They came carrying pictures, hockey cards and the backs of seats from the old Winnipeg Arena.
And five members of the original Winnipeg Jets team from 1972-73 signed them all.
Ab McDonald, Joe Daley, Dunc Rousseau, Duke Asmundson and Bill Sutherland visited the Winnipeg Free Press News Café Thursday afternoon to talk hockey, the influence of Bobby Hull on getting the team off the ground, some of the ridiculous rinks they played in and their legacy four decades later.
There was no shortage of stories from on the ice, in the dressing room and at team parties. Did you know the Jets used to tip back a few drinks with members of the Guess Who?
Today marks the 40th anniversary of the Jets first game. They beat the New York Raiders 6-4 in Madison Square Garden. McDonald, the Jets first captain, scored the first goal.
If it weren’t for Ben Hatskin, Bobby Hull and the cast of characters that made up the 1972-73 Winnipeg Jets, would there be a professional hockey team in Manitoba today?
We will never know the answer but there’s no doubt that those trailblazers from four decades ago started something that lives on to this day.
Much was made a few weeks ago over the 40th anniversary of Team Canada’s victory over the Soviets in the Summit Series, but the Jets first game in the WHA on Oct. 12, 1972 against the New York Raiders in Madison Square Garden is just as significant a milestone around these parts.
For many of the players, including Daley, McDonald, Asmundson, and Rousseau, the chance to suit up for the Jets in the rebel league also meant coming home to Manitoba.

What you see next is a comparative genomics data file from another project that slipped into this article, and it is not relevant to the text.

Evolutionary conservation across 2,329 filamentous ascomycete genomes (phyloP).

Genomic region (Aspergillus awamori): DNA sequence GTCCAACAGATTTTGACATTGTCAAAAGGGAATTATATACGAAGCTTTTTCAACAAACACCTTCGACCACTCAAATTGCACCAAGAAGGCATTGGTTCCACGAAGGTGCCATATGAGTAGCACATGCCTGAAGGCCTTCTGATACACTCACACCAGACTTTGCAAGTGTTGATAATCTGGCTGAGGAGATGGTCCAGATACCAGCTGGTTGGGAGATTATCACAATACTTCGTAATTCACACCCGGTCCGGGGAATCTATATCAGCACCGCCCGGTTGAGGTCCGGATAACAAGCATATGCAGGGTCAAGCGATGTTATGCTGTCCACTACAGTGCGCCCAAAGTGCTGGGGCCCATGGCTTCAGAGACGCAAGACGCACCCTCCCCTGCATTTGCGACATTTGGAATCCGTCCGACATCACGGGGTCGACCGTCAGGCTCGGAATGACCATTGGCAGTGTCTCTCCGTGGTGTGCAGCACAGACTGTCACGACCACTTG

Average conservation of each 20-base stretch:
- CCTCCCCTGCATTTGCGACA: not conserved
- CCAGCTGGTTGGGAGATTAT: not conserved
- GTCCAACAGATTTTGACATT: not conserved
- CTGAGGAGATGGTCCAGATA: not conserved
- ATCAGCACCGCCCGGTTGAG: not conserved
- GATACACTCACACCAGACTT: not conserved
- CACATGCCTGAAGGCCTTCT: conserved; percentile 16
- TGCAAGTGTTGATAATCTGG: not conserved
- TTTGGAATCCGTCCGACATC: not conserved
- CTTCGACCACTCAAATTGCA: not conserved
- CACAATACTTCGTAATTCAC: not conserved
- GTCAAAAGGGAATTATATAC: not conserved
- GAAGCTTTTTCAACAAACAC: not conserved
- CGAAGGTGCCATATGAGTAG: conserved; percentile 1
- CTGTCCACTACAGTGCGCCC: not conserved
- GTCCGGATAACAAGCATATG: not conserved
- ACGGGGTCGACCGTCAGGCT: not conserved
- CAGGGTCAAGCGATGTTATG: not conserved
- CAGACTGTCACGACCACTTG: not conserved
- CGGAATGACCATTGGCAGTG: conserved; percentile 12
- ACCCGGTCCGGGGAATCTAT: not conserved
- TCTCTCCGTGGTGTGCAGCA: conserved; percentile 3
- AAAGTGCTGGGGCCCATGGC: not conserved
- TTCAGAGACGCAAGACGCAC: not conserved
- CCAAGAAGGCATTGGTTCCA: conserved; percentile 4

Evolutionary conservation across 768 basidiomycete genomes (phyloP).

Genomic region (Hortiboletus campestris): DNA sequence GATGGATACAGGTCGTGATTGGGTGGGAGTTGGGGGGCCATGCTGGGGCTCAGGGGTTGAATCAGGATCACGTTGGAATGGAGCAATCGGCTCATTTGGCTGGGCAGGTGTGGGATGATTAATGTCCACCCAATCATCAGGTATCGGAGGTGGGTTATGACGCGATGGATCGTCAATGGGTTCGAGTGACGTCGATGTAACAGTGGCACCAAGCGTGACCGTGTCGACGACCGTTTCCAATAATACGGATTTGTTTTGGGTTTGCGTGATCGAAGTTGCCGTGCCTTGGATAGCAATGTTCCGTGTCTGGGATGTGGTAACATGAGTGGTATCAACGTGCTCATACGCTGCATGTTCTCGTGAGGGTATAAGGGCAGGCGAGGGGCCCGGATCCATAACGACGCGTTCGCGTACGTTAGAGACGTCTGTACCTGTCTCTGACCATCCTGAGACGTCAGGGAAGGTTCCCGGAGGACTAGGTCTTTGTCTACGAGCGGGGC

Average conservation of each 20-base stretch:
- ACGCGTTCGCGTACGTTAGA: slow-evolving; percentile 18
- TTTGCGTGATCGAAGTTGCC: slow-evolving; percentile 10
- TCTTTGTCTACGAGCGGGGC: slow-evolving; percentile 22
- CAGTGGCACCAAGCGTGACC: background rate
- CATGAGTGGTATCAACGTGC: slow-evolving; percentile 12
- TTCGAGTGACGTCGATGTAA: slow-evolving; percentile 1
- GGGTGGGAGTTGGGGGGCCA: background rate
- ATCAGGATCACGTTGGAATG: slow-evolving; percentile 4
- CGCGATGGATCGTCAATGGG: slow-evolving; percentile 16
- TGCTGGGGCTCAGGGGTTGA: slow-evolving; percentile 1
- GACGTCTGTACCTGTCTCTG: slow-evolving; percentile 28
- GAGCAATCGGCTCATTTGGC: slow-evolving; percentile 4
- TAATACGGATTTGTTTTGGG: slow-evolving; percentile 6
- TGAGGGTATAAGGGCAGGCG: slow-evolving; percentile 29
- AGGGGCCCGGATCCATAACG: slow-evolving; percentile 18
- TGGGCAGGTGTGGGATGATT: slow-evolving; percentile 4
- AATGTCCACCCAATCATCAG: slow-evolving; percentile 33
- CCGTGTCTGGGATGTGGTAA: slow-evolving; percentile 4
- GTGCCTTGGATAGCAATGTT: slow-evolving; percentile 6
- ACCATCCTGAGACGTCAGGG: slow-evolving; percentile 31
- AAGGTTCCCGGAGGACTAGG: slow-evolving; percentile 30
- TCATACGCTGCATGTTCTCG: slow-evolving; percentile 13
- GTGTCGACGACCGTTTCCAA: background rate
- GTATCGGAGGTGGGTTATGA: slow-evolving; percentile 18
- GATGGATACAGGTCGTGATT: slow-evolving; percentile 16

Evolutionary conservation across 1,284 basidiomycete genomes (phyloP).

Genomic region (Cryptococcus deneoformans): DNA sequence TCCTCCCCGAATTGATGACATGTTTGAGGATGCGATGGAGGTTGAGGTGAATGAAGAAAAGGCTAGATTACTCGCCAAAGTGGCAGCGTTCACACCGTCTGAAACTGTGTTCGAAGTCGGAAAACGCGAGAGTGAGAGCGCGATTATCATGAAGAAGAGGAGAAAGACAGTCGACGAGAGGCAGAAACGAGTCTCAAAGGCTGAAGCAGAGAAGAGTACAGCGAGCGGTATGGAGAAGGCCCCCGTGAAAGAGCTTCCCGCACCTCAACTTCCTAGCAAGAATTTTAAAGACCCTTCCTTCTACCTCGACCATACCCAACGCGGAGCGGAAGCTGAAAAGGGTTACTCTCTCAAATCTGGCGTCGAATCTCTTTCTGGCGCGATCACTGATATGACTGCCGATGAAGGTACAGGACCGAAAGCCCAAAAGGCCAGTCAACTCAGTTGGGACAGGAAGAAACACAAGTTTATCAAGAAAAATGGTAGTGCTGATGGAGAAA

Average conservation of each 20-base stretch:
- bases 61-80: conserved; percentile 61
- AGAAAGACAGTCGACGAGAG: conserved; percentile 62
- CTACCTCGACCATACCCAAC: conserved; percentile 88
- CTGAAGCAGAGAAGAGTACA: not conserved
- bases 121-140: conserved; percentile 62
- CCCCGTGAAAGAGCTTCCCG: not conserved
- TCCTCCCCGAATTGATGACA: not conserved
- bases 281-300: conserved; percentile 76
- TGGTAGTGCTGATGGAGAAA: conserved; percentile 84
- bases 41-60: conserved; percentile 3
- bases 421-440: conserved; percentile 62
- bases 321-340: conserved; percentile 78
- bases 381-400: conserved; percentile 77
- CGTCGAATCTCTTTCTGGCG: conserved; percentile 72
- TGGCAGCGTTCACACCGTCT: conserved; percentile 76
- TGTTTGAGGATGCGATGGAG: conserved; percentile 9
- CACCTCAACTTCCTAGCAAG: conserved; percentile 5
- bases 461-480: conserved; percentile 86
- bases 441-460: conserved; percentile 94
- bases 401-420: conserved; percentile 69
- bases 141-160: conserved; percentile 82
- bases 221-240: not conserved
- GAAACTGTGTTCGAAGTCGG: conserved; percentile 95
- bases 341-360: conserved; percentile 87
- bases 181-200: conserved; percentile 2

Rousseau, a left-winger who scored 16 goals in that inaugural campaign, said it’s nice that some people are commemorating the first Jets team.
"Here are the guys that took a pretty giant leap in their careers back in 1972 and they haven’t really been recognized for it. It’s so long ago but it’s still part of what has come about (with the return of the NHL to Winnipeg)," he said.
You want wacky? How about the arenas some of the WHA teams played in. Hockey fans today have become acclimatized to the fancy rinks that NHL teams call home but facilities were far from uniform in the WHA. For every Madison Square Garden, there was a Cherry Hill Arena in New Jersey, which had a sloped ice surface.
"It was so high in the middle, the short guys almost couldn’t see the other end of the ice," said McDonald, who assured his place in team history by scoring the Jets’ first goal against New York that first night.
The captain said he never really thought about the goal’s significance until people started telling him that he had scored the Jets first goal.
"I’m not exactly sure how I scored it. It was 40 years ago. We won, though, and it was a great start for us. We were playing without Robert Marvin (Hull). He wasn’t allowed anywhere near our bench (because of an NHL lawsuit)," he said.
There was also the St. Paul Civic Center and its clear plexi-glass boards. Visiting players were rumoured to have recommended to teammates on the bench to fall down in certain corners if there was a woman – or better yet, several women – wearing mini-skirts.